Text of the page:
Climate change has never been as easily noticeable to the average person as today. With such striking examples as, reaching 49.6 C, it's hard to deny something is "in the air". And this is just the beginning of 2021's forecast heatwaves! What many people might fail to take into account when considering these temperatures and their impact on daily life, is the combined result of the heat and humidity - the wet bulb effect. This tool will teach you about the wet bulb, and lets you estimate it's scale.
The wet bulb calculator operates on a simple principle. You can use it to work out the wet bulb temperature with just two numbers: temperature and relative humidity. Keep reading if you want to discover some wet-bulb applications, what the military benefits of the Wet-Bulb Globe Temperature, and what it has to do with our health - especially important in the context of this year's extreme weather conditions! If you want to find out more about our atmosphere, check out our heat index calculator and our air density calculator.
What is the wet-bulb temperature?
Despite what you might think at first, wet-bulb temperature has nothing to do with light bulbs. It is instead the temperature read by a special thermometer that is wrapped in water-soaked fabric and ventilated. This thermometer is part of a device called a psychrometer. It includes a dry-bulb thermometer, a wet-bulb thermometer and a psychrometric chart - a graph that plots the relationships between the dry and wet-bulb temperature, relative humidity, and dew point at constant pressure.
By definition, wet-bulb temperature is the lowest temperature a portion of air can acquire by evaporative cooling only. When air is at its maximum (100 %) humidity, the wet-bulb temperature is equal to the normal air temperature (dry-bulb temperature). As the humidity decreases, the wet-bulb temperature becomes lower than the normal air temperature.
Data about the wet-bulb temperature is essential when it comes to preventing our body from overheating. Our bodies sweat to cool off, but, because water evaporates slower in more humid conditions, we cool down a lot slower in humid conditions. This causes our internal body temperature to rise. If the wet-bulb temperature exceeds 35 °C (95 °F) for an extended period of time then people in the surrounding area are at risk of hyperthermia.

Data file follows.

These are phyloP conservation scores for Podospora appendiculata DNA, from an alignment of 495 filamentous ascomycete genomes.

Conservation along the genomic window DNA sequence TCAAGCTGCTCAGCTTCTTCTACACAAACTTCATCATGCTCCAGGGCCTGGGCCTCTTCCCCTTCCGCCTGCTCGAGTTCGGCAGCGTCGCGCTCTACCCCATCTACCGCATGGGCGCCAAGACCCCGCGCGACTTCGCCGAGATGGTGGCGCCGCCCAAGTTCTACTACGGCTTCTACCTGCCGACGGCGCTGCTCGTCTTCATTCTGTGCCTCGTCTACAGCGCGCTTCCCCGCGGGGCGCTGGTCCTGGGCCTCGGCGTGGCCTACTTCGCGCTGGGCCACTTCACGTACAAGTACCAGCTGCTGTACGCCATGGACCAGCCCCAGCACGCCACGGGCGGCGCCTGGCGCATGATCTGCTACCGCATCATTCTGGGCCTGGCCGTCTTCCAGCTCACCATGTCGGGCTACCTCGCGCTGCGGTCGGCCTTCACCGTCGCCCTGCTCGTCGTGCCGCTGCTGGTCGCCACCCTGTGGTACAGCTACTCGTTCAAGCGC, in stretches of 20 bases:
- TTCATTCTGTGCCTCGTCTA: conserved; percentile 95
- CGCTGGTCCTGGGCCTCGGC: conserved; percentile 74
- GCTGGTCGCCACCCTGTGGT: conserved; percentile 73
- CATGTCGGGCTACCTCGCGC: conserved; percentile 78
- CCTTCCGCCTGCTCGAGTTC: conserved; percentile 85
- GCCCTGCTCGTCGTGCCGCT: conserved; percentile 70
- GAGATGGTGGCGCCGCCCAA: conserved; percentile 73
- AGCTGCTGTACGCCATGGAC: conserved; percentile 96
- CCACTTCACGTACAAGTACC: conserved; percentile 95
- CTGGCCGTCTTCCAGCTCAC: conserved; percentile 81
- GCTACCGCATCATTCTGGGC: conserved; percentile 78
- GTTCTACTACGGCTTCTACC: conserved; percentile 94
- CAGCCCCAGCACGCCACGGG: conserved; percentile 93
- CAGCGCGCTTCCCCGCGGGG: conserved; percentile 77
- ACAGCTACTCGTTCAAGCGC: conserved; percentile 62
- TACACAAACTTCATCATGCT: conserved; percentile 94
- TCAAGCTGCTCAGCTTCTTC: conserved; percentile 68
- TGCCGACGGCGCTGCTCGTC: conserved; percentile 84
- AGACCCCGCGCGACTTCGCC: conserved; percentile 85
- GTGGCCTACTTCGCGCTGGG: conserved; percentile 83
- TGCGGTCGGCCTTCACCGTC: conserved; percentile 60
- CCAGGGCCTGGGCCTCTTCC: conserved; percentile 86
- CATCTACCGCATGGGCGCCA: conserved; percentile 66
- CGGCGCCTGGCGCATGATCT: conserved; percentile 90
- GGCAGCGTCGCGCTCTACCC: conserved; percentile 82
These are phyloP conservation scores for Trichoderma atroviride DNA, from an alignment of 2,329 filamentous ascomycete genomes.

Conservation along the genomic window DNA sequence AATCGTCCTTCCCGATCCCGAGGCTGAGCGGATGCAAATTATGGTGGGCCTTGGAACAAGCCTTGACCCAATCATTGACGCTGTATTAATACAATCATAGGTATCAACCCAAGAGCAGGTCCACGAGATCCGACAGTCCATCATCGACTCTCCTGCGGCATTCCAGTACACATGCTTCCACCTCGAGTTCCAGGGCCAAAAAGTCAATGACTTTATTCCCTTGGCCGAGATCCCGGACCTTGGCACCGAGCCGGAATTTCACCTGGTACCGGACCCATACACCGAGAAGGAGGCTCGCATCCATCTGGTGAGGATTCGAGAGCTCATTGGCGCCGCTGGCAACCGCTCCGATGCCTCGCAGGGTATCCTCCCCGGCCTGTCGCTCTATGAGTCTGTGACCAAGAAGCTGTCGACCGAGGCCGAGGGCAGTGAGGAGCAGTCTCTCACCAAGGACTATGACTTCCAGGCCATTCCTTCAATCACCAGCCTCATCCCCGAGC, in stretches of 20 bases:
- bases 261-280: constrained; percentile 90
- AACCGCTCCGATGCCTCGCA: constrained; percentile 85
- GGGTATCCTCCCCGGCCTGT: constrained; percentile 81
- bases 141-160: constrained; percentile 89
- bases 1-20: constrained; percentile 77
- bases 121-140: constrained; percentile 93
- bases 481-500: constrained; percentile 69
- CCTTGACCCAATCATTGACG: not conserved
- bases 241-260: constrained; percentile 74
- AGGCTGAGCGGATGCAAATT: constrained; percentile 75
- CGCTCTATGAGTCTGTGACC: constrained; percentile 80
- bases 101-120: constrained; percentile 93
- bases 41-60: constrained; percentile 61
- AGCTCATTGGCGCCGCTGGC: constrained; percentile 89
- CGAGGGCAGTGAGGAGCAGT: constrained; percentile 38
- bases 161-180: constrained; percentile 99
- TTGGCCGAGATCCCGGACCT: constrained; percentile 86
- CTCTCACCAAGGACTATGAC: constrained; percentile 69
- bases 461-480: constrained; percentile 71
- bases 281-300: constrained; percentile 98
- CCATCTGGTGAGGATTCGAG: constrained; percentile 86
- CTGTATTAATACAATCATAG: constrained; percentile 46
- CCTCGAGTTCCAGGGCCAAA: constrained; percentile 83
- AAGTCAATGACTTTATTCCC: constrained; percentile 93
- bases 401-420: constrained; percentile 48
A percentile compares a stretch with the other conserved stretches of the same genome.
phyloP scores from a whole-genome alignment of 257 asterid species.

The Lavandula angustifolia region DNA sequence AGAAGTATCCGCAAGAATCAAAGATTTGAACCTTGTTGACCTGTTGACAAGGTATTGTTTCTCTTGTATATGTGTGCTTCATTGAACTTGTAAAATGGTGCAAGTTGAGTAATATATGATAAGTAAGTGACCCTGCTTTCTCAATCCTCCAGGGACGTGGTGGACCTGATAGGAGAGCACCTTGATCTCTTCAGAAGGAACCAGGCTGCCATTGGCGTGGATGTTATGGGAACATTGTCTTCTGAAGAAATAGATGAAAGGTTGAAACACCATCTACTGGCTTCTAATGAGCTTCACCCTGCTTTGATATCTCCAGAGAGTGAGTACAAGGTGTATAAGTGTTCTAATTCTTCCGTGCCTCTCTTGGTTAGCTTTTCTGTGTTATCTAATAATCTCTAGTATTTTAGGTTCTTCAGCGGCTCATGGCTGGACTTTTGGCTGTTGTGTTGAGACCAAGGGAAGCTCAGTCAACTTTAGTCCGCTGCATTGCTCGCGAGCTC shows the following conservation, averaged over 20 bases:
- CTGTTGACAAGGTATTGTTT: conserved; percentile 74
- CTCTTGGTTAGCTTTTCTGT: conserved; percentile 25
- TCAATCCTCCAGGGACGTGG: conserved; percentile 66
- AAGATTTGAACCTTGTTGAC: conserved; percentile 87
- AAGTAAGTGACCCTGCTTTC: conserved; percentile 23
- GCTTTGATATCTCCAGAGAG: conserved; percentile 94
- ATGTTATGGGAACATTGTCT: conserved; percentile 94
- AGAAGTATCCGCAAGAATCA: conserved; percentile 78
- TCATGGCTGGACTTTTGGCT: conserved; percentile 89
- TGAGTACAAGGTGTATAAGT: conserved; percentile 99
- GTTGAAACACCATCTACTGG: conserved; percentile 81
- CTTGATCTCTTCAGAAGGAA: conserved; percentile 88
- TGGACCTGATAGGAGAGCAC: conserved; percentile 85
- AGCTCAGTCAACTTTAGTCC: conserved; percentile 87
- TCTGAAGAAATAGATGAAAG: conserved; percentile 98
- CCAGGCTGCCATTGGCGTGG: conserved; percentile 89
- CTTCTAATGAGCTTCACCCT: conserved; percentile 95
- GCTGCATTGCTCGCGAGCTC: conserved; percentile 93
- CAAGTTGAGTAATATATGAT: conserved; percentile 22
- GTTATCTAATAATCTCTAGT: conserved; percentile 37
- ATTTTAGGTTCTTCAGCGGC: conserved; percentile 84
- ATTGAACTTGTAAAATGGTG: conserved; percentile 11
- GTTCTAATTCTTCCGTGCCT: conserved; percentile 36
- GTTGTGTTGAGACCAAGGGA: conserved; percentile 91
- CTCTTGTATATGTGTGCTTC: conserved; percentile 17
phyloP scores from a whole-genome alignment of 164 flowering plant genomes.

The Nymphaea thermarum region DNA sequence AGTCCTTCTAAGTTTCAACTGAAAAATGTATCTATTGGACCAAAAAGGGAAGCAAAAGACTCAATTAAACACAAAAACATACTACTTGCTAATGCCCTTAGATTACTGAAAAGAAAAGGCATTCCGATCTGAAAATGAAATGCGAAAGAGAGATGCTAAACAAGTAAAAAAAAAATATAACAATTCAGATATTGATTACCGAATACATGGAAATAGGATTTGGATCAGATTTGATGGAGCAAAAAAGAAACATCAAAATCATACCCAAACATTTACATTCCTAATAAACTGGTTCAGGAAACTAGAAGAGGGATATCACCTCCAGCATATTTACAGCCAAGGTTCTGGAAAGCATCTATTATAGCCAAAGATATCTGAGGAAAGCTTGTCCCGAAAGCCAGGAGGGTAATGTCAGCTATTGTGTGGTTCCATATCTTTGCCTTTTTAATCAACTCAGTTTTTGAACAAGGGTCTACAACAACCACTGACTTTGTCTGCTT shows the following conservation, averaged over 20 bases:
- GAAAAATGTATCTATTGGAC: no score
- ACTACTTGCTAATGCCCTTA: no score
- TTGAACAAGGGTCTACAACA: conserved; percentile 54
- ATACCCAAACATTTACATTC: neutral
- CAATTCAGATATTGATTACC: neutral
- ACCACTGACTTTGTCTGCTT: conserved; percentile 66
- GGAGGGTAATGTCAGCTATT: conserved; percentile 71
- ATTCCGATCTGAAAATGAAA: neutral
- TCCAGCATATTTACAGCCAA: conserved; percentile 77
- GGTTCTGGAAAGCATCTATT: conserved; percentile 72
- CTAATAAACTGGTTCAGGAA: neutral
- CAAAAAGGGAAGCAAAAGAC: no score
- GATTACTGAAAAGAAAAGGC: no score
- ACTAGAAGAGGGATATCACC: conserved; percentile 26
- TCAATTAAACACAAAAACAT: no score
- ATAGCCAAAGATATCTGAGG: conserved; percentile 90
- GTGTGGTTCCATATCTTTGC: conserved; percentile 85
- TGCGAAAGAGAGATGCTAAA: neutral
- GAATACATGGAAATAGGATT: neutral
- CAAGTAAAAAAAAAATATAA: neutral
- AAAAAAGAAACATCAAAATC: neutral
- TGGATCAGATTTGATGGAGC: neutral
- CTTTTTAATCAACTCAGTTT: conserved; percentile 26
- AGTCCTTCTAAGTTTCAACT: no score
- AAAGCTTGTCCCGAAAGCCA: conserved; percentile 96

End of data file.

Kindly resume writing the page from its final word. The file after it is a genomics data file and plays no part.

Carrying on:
How to calculate the wet-bulb temperature?
Although many equations have been created over the years our calculator uses the Stull formula, which is accurate for relative humidities between 5% and 99% and temperatures between -20°C and 50°C. It loses its accuracy in situations where both moisture and heat are low in value, but even then the error range is only between -1°C to +0.65°C.
The wet-bulb calculator is based on the following formula:
Tw = T * arctan[0.151977 * (rh% + 8.313659)^(1/2)] + arctan(T + rh%) - arctan(rh% - 1.676331) + 0.00391838 *(rh%)^(3/2) * arctan(0.023101 * rh%) - 4.686035
It might look intimidating, but don't worry - we do all the calculations for you. Just input two numbers:
TTemperature - air temperature or dry-bulb temperature is the temperature given by a thermometer not exposed to direct sunlight.
rh%Relative humidity - a ratio of how much water vapor is in the air to how much it could contain at a given temperature.
Remember that both temperature and wet bulb temperature in this formula are expressed in °C! If you would like to use other units, you need to convert them to the Celcius scale before you start calculations.
If you would like to know more about the relative humidity formula, check out our dew point calculator. You can also use our RH calculator to calculate the relative humidity if you know the dew point temperature. Alternatively, you can also find it from the mixing ratio of air. Feel free to check it out!
Wet-bulb calculator applications
The wet-bulb temperature might not be a widely known measure, but it has some valuable functions:
Construction - different materials react differently to different humidities, so this temperature is needed when designing a building in different climates.
Snowmaking - snow production needs low temperatures and when the humidity decreases the temperature rises.
Meteorology - forecasters use wet-bulb temperature to predict rain, snow, or freezing rain.
Wet-Bulb Globe Temperature
Wet-Bulb Globe Temperature is a kind of an apparent temperature - the temperature perceived by humans - used to estimate the effect of temperature, humidity, wind speed, and sunlight on humans. Athletes, industrial hygienists and the military use it to prevent heat stroke by following guidelines for physical activity and water intake.
Wet-Bulb Globe Temperature is determined by the following equation:
WBGT = 0.7 * Tw + 0.2 * Tg + 0.1 * T
Tg - the globe thermometer temperature - is measured by a thermometer situated in a black globe. It allows for the estimation of direct solar radiation.
Measured indoors, without direct solar radiation/sunlight, the Wet-Bulb Globe Temperature uses a shortened formula:
WBGT = 0.7 * Tw + 0.3 * T
Wet-Bulb Globe Temperature gives us vital information if we want to be safe on warmer days.